I had actually put a lot of my hesitation down to me just being a chicken, and attempting moves that I've never done before (haven't ever skated other than a couple of times with friends recreationally).

Now I know a large part of it is because my boots have been awful. I wonder how much different the new properly fitted ones will be.
Thanks for the response.

As for foot type, I have an Egyptian foot, no bunions or lumps and bumps. Normal arches. Normal width, and the ball of my foot is wider than the heel. One foot is a few mm’s larger than the other. Please let me know what other info you need.

I’m currently getting a lot of pain in the outside of my shins, a lot of the time to the point where I have to stop for a little bit. I’m not sure if I’m gripping the boots with my toes without realising or if it’s a bit of lacebite because I tie them tightly, which I have stopped doing. I do notice I have a fair bit of space between the tongue and my skin.

My coach encourages us to get a crease on the outside of the boot. I don’t have any creases on the boots, but there is a bit of creasing on the tongue.

Thank you so much for your help

😊

OK, so you have two different sized feet and with egyptian foot you are saying your big toes are the longest with the others angling down at 45 degrees as they progress from 2nd to pinkie toe. Normal arches, more narrow heel, normal width, and no bunions etc (don't worry, skating will change that usually lol). Anyway, you can look at Jackson (you should be fine if you semi-custom a pair from them esp with the two different sized feet..your current boots are fitter error), Graf, Risport, Possibly Riedell. I would not suggest Edea because of the way they fit loose in the ankle, and you obviously would not like or do well with this based on what you have told us about your current boots and the gap/loose feeling. As far as styles, if you want those as a suggestion in some of these brands, just PM me ok? I'm not here all the time to read the forum, but I will get alerts about PM.

Good luck! :)
 

LokiPoki

Rinkside
Joined
Jun 14, 2022
Thanks for the info and advice.

I’ve got family travelling to Sydney at the end of the month, so I’ll likely try to organise a fitting then.

Only issue now, is that my coach thinks my boots are fine and that I don’t need new ones. I told him the issues I’m having, and explained how I’ve tried to overcome it with various things. He said I should shove as much cotton wool in the toe as possible to fill up the space.

Sigh.
 

leia1979

Rinkside
Joined
Feb 9, 2022
You poor thing, those sound massively too big. As a temporary solution until you get new skates, you can also try some gel heel sleeves/achilles protectors (US Amazon link, but I'm sure you can find something similar). I had heel slippage in my last skates as they were a little too large for me, and these helped until I got my new ones. If the heel cup is too wide, even stuffing the toes won't help, but widening your heel with some padding might provide a little extra grip.
 

WednesdayMarch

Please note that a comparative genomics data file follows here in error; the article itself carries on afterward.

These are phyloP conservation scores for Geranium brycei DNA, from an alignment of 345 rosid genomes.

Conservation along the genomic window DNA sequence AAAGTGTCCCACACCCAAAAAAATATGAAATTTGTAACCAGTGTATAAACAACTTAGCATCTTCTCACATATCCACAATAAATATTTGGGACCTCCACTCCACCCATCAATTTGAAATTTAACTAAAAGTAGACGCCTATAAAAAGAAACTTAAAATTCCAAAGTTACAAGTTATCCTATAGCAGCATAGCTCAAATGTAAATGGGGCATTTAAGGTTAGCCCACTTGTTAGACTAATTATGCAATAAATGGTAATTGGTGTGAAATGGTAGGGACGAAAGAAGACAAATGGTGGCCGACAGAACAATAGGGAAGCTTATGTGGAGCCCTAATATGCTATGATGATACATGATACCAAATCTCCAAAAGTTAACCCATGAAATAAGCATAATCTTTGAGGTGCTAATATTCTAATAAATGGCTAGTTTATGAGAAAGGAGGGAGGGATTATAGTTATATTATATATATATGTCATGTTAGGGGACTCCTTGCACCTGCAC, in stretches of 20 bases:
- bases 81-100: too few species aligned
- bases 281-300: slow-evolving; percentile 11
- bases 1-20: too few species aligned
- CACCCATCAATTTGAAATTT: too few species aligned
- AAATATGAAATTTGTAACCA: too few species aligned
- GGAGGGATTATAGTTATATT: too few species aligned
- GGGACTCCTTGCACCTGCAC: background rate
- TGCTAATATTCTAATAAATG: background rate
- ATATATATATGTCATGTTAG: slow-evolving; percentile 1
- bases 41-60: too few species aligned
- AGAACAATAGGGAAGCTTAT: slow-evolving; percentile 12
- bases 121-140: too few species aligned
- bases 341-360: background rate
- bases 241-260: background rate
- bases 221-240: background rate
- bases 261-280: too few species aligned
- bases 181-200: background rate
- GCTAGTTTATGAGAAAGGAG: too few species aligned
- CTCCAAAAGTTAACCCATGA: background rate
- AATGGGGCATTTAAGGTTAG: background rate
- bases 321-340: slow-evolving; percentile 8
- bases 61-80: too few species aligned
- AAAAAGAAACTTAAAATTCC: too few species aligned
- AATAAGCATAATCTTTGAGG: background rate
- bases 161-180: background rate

Final Flight
Joined
Mar 24, 2019
Country
United-Kingdom
Thanks for the info and advice.

I’ve got family travelling to Sydney at the end of the month, so I’ll likely try to organise a fitting then.

Only issue now, is that my coach thinks my boots are fine and that I don’t need new ones. I told him the issues I’m having, and explained how I’ve tried to overcome it with various things. He said I should shove as much cotton wool in the toe as possible to fill up the space.

Sigh.
You need a proper fitting asap. And possibly a new coach. Sounds to me like he's really not invested in your progress and safety. Honestly, I've never heard such nonsense. <stomps off muttering darkly>
 

LokiPoki

Rinkside
Joined
Jun 14, 2022
You need a proper fitting asap. And possibly a new coach. Sounds to me like he's really not invested in your progress and safety. Honestly, I've never heard such nonsense. <stomps off muttering darkly>

Haha, I've discussed new boots with him a few times, and each time he's given me the cotton wool excuse. Which I tried once (and was about as successful as you'd think). HE can probably make do with shoving his own boots with cotton because he's been skating since he was 2.

However, I cannot manage, especially if I want to progress safely and not hurt myself. I'm not expecting a magic fix for all my issues, but I am excited to see how different they will feel.
 

Lutz Mark

Rinkside
Joined
Aug 1, 2022
Country
Canada
Wait. Your skate size is BIGGER than your street shoe size? AND they are wides?

Assuming all the sizing you are referencing is the same standard (US sizing?), you are absolutely very definitely misfit. Street shoes are made to move and bend with our feet as we walk, so there has to be room for the foot to move in the shoe. Skate boots are totally different: the soles don't bend and the boots are meant to fit very closely and very precisely all around the foot. They need to be not too long and not too narrow. This is the reason that properly fitted boots tend to be one to two whole sizes smaller than our street shoe size. Most often they are a size and a half smaller. If you wear a size 8 street shoe, I would expect your correct Jackson size to be a 6 1/2, but it could be as small as a size 6.

The fact that your skates are bigger than your street shoes as well as being a wide width, and that was what you needed to get in order to be able to fit your foot into the boot, is signaling to me that in fact you need a semi custom width that is wider than the stock W, and that no one in your rink knows how to measure feet for width. Again, it's important that your boots are the right size (not too long) AND the right width.